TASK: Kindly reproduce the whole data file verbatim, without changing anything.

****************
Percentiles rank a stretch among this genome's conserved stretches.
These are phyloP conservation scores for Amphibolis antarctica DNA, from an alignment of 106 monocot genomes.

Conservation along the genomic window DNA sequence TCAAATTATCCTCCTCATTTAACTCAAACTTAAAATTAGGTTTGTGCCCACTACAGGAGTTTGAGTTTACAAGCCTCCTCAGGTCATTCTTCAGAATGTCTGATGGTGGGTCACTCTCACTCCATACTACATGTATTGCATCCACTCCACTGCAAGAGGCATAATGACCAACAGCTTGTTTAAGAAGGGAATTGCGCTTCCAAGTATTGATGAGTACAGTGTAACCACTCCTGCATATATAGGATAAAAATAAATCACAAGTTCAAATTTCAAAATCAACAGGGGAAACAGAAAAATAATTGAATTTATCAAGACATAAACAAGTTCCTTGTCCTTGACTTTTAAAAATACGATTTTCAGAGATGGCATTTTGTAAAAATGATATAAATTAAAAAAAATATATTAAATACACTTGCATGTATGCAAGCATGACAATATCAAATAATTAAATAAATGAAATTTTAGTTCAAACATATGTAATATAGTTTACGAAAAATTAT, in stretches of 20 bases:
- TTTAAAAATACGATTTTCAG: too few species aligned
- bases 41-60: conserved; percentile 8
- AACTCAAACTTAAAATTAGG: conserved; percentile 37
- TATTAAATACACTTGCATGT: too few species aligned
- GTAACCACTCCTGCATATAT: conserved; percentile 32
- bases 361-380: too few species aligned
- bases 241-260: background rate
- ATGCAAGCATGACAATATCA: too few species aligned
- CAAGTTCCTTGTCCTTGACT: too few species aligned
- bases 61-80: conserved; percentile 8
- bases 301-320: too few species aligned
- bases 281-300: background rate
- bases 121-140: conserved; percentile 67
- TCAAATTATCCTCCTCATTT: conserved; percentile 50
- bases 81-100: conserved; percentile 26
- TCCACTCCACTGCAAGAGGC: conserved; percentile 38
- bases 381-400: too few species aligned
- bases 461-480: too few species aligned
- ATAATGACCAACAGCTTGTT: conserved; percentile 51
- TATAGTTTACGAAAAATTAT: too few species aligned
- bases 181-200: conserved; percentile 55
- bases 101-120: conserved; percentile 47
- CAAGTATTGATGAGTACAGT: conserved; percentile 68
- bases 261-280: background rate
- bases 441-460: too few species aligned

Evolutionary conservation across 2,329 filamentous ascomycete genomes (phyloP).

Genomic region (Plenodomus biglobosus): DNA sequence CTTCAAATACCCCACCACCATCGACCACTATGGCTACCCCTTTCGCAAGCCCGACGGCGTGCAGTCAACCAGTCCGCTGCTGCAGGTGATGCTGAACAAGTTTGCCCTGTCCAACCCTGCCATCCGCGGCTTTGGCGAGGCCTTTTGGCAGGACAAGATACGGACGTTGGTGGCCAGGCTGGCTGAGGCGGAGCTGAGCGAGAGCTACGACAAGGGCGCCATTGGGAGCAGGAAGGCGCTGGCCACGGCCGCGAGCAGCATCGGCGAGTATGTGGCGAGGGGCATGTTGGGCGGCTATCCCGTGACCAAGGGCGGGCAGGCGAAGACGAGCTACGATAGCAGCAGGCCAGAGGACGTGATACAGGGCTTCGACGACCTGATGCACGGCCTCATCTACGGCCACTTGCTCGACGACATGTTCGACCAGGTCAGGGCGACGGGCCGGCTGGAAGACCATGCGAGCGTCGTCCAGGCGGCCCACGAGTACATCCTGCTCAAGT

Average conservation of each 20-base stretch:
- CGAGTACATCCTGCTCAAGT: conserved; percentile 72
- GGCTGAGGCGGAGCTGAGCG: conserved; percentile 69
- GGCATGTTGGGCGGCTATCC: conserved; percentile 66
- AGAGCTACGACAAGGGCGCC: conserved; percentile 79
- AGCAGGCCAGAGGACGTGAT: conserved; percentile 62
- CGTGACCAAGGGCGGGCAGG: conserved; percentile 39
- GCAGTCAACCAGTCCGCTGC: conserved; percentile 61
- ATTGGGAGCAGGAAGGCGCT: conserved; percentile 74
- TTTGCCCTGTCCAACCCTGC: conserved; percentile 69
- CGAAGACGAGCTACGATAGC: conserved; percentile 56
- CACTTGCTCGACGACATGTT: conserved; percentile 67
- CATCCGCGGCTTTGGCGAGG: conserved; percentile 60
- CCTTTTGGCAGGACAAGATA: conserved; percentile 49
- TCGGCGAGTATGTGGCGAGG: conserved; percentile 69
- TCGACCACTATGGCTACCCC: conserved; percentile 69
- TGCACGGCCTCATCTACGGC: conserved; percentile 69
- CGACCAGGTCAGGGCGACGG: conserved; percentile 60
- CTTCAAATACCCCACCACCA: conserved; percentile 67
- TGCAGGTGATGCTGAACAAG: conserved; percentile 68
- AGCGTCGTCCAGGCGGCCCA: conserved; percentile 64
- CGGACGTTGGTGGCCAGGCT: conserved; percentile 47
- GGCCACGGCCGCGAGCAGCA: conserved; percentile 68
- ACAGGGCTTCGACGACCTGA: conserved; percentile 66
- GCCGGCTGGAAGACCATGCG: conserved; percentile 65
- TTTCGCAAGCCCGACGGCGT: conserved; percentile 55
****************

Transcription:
Percentiles rank a stretch among this genome's conserved stretches.
These are phyloP conservation scores for Amphibolis antarctica DNA, from an alignment of 106 monocot genomes.

Conservation along the genomic window DNA sequence TCAAATTATCCTCCTCATTTAACTCAAACTTAAAATTAGGTTTGTGCCCACTACAGGAGTTTGAGTTTACAAGCCTCCTCAGGTCATTCTTCAGAATGTCTGATGGTGGGTCACTCTCACTCCATACTACATGTATTGCATCCACTCCACTGCAAGAGGCATAATGACCAACAGCTTGTTTAAGAAGGGAATTGCGCTTCCAAGTATTGATGAGTACAGTGTAACCACTCCTGCATATATAGGATAAAAATAAATCACAAGTTCAAATTTCAAAATCAACAGGGGAAACAGAAAAATAATTGAATTTATCAAGACATAAACAAGTTCCTTGTCCTTGACTTTTAAAAATACGATTTTCAGAGATGGCATTTTGTAAAAATGATATAAATTAAAAAAAATATATTAAATACACTTGCATGTATGCAAGCATGACAATATCAAATAATTAAATAAATGAAATTTTAGTTCAAACATATGTAATATAGTTTACGAAAAATTAT, in stretches of 20 bases:
- TTTAAAAATACGATTTTCAG: too few species aligned
- bases 41-60: conserved; percentile 8
- AACTCAAACTTAAAATTAGG: conserved; percentile 37
- TATTAAATACACTTGCATGT: too few species aligned
- GTAACCACTCCTGCATATAT: conserved; percentile 32
- bases 361-380: too few species aligned
- bases 241-260: background rate
- ATGCAAGCATGACAATATCA: too few species aligned
- CAAGTTCCTTGTCCTTGACT: too few species aligned
- bases 61-80: conserved; percentile 8
- bases 301-320: too few species aligned
- bases 281-300: background rate
- bases 121-140: conserved; percentile 67
- TCAAATTATCCTCCTCATTT: conserved; percentile 50
- bases 81-100: conserved; percentile 26
- TCCACTCCACTGCAAGAGGC: conserved; percentile 38
- bases 381-400: too few species aligned
- bases 461-480: too few species aligned
- ATAATGACCAACAGCTTGTT: conserved; percentile 51
- TATAGTTTACGAAAAATTAT: too few species aligned
- bases 181-200: conserved; percentile 55
- bases 101-120: conserved; percentile 47
- CAAGTATTGATGAGTACAGT: conserved; percentile 68
- bases 261-280: background rate
- bases 441-460: too few species aligned

Evolutionary conservation across 2,329 filamentous ascomycete genomes (phyloP).

Genomic region (Plenodomus biglobosus): DNA sequence CTTCAAATACCCCACCACCATCGACCACTATGGCTACCCCTTTCGCAAGCCCGACGGCGTGCAGTCAACCAGTCCGCTGCTGCAGGTGATGCTGAACAAGTTTGCCCTGTCCAACCCTGCCATCCGCGGCTTTGGCGAGGCCTTTTGGCAGGACAAGATACGGACGTTGGTGGCCAGGCTGGCTGAGGCGGAGCTGAGCGAGAGCTACGACAAGGGCGCCATTGGGAGCAGGAAGGCGCTGGCCACGGCCGCGAGCAGCATCGGCGAGTATGTGGCGAGGGGCATGTTGGGCGGCTATCCCGTGACCAAGGGCGGGCAGGCGAAGACGAGCTACGATAGCAGCAGGCCAGAGGACGTGATACAGGGCTTCGACGACCTGATGCACGGCCTCATCTACGGCCACTTGCTCGACGACATGTTCGACCAGGTCAGGGCGACGGGCCGGCTGGAAGACCATGCGAGCGTCGTCCAGGCGGCCCACGAGTACATCCTGCTCAAGT

Average conservation of each 20-base stretch:
- CGAGTACATCCTGCTCAAGT: conserved; percentile 72
- GGCTGAGGCGGAGCTGAGCG: conserved; percentile 69
- GGCATGTTGGGCGGCTATCC: conserved; percentile 66
- AGAGCTACGACAAGGGCGCC: conserved; percentile 79
- AGCAGGCCAGAGGACGTGAT: conserved; percentile 62
- CGTGACCAAGGGCGGGCAGG: conserved; percentile 39
- GCAGTCAACCAGTCCGCTGC: conserved; percentile 61
- ATTGGGAGCAGGAAGGCGCT: conserved; percentile 74
- TTTGCCCTGTCCAACCCTGC: conserved; percentile 69
- CGAAGACGAGCTACGATAGC: conserved; percentile 56
- CACTTGCTCGACGACATGTT: conserved; percentile 67
- CATCCGCGGCTTTGGCGAGG: conserved; percentile 60
- CCTTTTGGCAGGACAAGATA: conserved; percentile 49
- TCGGCGAGTATGTGGCGAGG: conserved; percentile 69
- TCGACCACTATGGCTACCCC: conserved; percentile 69
- TGCACGGCCTCATCTACGGC: conserved; percentile 69
- CGACCAGGTCAGGGCGACGG: conserved; percentile 60
- CTTCAAATACCCCACCACCA: conserved; percentile 67
- TGCAGGTGATGCTGAACAAG: conserved; percentile 68
- AGCGTCGTCCAGGCGGCCCA: conserved; percentile 64
- CGGACGTTGGTGGCCAGGCT: conserved; percentile 47
- GGCCACGGCCGCGAGCAGCA: conserved; percentile 68
- ACAGGGCTTCGACGACCTGA: conserved; percentile 66
- GCCGGCTGGAAGACCATGCG: conserved; percentile 65
- TTTCGCAAGCCCGACGGCGT: conserved; percentile 55